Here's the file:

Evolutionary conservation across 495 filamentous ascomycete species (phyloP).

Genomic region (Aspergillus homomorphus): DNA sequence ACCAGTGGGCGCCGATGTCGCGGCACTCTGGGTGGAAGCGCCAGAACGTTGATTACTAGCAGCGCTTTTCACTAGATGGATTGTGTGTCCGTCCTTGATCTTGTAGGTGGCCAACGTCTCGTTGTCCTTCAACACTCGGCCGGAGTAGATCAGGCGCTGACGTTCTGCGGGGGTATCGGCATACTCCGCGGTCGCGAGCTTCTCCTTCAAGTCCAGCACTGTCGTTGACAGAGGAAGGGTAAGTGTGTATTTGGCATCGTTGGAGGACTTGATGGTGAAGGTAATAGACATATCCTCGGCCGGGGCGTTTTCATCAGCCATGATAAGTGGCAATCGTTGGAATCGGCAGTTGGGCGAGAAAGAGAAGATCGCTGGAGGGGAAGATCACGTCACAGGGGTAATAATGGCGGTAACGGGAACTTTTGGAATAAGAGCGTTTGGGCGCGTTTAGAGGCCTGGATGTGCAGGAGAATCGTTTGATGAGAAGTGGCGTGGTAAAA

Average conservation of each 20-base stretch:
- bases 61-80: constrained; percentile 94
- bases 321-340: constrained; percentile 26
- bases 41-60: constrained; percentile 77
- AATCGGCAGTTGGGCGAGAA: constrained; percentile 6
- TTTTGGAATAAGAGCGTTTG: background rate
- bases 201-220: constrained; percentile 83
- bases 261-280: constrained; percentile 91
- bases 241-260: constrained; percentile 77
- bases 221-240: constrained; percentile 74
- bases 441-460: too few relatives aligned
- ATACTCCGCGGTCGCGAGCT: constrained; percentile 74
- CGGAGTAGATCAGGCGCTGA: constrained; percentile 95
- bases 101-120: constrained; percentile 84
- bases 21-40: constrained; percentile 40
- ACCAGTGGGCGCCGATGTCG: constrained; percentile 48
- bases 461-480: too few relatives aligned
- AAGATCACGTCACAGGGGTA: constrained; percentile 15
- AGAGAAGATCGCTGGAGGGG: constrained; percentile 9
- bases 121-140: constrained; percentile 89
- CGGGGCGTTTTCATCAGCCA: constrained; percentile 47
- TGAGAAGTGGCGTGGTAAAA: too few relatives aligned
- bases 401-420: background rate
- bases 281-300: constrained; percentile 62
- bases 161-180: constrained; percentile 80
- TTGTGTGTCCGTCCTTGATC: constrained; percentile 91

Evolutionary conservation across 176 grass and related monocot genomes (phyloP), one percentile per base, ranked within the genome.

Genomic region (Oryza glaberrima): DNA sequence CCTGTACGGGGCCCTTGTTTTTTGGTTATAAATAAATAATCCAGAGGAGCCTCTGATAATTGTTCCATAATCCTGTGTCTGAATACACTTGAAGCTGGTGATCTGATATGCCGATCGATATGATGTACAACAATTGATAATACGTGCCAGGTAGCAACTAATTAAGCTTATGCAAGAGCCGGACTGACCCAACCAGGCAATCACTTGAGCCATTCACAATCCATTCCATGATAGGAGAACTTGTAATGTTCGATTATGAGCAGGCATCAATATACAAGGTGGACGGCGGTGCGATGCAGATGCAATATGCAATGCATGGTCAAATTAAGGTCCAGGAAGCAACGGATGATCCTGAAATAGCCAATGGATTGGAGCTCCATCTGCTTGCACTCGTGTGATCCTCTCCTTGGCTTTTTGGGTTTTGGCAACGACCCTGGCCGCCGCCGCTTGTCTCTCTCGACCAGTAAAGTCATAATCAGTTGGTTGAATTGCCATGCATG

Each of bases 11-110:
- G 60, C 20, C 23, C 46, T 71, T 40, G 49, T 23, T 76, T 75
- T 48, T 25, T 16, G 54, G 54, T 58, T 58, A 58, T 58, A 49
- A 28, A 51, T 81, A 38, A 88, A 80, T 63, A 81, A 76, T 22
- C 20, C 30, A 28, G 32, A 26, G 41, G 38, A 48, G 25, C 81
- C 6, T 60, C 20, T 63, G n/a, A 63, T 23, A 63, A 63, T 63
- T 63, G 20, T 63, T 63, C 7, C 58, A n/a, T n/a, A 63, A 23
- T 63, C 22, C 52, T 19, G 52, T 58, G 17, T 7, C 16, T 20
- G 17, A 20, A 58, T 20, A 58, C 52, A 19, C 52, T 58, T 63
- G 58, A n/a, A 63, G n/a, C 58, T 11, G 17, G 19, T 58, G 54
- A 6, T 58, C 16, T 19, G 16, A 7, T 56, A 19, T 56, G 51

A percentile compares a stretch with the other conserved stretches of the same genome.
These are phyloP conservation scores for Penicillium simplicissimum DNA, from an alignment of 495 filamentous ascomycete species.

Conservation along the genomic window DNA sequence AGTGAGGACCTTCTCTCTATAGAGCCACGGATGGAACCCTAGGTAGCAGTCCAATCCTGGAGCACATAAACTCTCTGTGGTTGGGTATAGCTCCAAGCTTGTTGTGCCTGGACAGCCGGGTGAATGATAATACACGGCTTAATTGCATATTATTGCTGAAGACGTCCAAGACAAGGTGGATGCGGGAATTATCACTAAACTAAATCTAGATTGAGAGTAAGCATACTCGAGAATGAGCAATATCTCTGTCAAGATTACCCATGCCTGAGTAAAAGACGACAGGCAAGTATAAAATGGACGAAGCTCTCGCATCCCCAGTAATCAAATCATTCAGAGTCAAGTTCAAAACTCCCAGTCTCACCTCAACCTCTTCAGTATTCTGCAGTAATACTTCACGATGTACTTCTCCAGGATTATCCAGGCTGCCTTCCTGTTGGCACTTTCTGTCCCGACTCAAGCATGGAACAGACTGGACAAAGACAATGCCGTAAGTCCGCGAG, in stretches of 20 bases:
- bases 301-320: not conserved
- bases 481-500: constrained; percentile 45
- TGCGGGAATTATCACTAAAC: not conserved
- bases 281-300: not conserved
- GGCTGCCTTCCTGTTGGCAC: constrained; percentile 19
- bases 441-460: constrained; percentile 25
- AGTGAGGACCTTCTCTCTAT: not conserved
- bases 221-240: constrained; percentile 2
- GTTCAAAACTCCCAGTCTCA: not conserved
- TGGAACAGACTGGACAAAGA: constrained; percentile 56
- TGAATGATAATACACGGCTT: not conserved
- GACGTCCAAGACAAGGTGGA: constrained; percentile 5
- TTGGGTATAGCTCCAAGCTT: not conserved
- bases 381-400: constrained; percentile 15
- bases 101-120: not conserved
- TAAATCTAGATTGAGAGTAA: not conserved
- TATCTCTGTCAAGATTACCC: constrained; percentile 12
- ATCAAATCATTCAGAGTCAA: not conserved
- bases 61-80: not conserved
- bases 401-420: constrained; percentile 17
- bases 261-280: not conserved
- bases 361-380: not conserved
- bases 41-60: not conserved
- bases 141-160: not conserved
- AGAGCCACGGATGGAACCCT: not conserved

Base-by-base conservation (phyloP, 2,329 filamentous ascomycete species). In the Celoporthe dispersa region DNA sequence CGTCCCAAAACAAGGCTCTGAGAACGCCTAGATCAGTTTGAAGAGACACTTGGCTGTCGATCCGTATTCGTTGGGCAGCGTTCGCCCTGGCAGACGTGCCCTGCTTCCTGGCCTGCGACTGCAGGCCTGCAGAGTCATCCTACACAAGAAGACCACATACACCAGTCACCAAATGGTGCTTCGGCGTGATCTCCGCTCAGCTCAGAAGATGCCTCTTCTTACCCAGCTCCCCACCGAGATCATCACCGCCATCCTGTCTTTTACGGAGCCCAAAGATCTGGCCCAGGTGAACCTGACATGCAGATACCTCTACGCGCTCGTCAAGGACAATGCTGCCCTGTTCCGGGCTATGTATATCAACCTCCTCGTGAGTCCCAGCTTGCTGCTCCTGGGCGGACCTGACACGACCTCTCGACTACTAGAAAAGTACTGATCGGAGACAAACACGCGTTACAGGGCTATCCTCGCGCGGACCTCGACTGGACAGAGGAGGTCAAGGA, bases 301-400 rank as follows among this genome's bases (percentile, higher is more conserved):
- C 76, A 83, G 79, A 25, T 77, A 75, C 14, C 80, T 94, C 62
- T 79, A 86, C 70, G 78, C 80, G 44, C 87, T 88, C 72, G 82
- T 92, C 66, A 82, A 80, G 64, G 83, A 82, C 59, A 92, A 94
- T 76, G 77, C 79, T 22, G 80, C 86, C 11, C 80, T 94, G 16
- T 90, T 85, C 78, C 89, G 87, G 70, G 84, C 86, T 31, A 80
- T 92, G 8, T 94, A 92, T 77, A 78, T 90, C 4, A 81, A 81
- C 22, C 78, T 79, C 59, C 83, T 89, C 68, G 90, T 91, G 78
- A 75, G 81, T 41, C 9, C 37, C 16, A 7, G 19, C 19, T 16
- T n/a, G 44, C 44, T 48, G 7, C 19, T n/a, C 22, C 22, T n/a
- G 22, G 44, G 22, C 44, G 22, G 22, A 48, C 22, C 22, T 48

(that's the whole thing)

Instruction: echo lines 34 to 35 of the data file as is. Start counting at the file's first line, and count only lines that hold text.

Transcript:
- A 28, A 51, T 81, A 38, A 88, A 80, T 63, A 81, A 76, T 22
- C 20, C 30, A 28, G 32, A 26, G 41, G 38, A 48, G 25, C 81